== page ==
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African Journal of Food, Agriculture, Nutrition and Development

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Mycoflora of grain maize (Zea mays L.) Stored in traditional storage containers (Gombisa and sacks) in selected woredas of Jimma zone, Ethiopia

B Dubale, A Solomon, B Geremew, RG Sethumadhava, S Waktole

Abstract


Mycoflora of maize (Zea mays L.) grain (Variety: Bako Hybrid-660) stored in two traditional storage containers (Gombisa and Sacks) for 180 days was studied for mycoflora in two agro-ecologies, that is Intermediate and Lowland, with altitude ranges of 1500-2500 meters above sea level, and 1000-1500 meters above sea level, respectively, in Jimma zone, Ethiopia. The temperature and relative humidity were observed for identifying fungi species which can flourish and cause maximum deterioration to maize grains. Significant (P<0.05) decreases in germination rate of the grains were observed with time under each storage method for both the low and intermediate altitude ranges. Germination percentage reduced from 98% and 97.5% to 68.5% and 80.5% for grains stored in Gombisa and Sacks, respectively. Storage type significantly (p<0.05) affected seed germination under intermediate agro-ecology whereas no significant (p>0.05) effect was observed under lowland agro-ecology due to storage container type. One sterile white mycelium and a total number of eight species of fungi viz., Aspergillus flavus, Aspergillus fumigatus, Aspergillus niger, Aspergillus tereus, Cladosporium cladosporioides, Drechslera halodes, Fusarium oxysporum and Penicillium chrysogenum were identified from maize grain at the beginning and during storage. The most common fungi recorded from both agro-ecologies in the two storage structures were A. flavus, A. niger, D. halodes and F. oxysporum. These fungi were recorded from 90, 51, 72 and 44 percentage of the seed samples, respectively. In the districts of both intermediate and lowland agro-ecology these fungi were consistently recorded throughout 180 days, during storage. A. fumigatus was detected in3.6% of samples while C. cladosporioides observed in 15% of the samples. Fungal species A. tereus and Penicillium were recorded in 0.5% of samples in selected districts of Jimma. These fungal species were known to cause deterioration of maize and are a health risk to humans and animals due to the toxins they potentially produce.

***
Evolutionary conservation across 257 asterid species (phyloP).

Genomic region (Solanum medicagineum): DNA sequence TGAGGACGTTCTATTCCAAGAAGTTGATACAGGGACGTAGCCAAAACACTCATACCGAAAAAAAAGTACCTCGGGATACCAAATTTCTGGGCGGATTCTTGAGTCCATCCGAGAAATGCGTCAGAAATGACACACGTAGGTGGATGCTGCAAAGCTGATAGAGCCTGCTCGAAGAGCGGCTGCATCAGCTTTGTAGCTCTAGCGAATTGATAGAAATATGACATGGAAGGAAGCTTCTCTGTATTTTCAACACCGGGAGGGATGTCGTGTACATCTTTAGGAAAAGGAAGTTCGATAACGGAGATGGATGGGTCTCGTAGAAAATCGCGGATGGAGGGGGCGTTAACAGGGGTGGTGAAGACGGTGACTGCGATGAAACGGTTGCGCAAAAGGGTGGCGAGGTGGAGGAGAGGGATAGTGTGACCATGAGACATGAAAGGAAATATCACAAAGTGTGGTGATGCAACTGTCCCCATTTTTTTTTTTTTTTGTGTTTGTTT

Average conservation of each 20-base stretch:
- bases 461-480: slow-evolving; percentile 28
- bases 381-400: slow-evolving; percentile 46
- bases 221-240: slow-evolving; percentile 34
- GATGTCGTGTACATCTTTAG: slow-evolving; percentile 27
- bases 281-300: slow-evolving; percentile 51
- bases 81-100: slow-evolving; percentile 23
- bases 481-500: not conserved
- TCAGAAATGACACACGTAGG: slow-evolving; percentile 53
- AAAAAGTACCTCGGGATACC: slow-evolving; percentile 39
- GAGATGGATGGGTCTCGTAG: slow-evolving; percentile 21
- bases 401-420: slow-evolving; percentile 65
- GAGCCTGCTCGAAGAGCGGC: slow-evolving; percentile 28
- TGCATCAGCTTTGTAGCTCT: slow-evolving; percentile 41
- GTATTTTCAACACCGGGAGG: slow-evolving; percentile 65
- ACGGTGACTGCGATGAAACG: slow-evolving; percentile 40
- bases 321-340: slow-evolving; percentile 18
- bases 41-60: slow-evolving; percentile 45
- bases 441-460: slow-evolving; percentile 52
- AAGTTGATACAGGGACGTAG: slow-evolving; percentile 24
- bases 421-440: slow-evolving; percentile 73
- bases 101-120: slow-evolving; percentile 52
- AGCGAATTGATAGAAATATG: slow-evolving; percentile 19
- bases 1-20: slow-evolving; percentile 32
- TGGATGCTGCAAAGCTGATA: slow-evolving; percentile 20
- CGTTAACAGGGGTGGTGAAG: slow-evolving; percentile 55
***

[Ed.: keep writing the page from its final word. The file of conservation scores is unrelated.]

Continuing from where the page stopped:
Key words: Agro ecologies, Fungi, Maize, Storage




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